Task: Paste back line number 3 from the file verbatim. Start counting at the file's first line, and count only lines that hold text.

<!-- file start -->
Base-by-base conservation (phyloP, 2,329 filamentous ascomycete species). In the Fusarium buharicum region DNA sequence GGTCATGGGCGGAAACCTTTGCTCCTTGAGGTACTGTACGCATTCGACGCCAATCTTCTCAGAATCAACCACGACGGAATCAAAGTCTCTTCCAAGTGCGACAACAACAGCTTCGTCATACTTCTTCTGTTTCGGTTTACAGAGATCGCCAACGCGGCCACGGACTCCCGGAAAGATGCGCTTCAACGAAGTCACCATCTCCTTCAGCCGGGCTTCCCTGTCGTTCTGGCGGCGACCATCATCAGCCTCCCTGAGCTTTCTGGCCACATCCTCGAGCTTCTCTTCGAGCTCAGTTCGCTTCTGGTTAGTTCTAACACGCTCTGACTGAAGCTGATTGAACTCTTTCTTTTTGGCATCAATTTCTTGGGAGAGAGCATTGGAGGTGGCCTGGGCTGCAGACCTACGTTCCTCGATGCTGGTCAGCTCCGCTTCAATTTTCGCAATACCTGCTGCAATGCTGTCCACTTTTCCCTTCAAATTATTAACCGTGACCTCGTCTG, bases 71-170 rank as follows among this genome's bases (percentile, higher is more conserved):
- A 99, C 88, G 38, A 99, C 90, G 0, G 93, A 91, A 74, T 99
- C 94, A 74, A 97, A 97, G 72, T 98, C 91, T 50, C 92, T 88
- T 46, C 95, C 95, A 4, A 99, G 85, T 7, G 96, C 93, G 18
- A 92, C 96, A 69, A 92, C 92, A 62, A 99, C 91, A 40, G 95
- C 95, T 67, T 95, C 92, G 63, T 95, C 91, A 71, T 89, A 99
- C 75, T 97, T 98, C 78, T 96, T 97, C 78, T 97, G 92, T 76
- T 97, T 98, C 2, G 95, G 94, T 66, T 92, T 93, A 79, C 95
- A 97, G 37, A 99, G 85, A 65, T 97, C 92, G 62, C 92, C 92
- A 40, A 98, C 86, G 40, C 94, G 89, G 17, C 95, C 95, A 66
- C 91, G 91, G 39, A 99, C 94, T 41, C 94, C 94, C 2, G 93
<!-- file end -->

- C 94, A 74, A 97, A 97, G 72, T 98, C 91, T 50, C 92, T 88